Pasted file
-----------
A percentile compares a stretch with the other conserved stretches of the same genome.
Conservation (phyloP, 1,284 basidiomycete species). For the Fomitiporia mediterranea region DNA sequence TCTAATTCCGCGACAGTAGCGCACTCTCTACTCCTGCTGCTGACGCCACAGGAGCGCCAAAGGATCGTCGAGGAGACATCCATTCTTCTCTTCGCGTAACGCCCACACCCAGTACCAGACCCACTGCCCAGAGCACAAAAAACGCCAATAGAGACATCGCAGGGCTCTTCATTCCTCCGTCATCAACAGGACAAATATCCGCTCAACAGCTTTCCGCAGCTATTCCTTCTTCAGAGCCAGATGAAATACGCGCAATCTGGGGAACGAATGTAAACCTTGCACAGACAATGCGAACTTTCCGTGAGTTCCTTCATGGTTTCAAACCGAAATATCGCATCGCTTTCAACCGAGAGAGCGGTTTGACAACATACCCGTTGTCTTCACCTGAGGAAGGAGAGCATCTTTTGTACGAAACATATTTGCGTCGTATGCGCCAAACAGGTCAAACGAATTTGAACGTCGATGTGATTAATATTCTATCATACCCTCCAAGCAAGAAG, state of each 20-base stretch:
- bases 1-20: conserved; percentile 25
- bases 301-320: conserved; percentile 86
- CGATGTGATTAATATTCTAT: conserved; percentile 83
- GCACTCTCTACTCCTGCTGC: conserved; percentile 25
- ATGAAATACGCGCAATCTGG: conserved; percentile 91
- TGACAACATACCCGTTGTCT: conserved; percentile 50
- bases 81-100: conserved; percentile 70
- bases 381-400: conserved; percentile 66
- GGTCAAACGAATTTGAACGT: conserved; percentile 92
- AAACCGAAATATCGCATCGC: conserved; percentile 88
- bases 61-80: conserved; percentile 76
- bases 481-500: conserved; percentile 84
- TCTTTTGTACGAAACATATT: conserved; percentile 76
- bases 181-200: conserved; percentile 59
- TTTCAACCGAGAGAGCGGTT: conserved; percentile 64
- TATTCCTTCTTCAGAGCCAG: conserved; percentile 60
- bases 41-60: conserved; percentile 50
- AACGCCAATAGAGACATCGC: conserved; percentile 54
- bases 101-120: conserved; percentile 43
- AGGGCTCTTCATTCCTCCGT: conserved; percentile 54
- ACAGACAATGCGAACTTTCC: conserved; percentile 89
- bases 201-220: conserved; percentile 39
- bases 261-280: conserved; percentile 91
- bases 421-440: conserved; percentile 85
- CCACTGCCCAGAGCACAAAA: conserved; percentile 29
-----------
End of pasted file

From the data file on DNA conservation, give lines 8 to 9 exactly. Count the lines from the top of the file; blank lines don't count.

- TGACAACATACCCGTTGTCT: conserved; percentile 50
- bases 81-100: conserved; percentile 70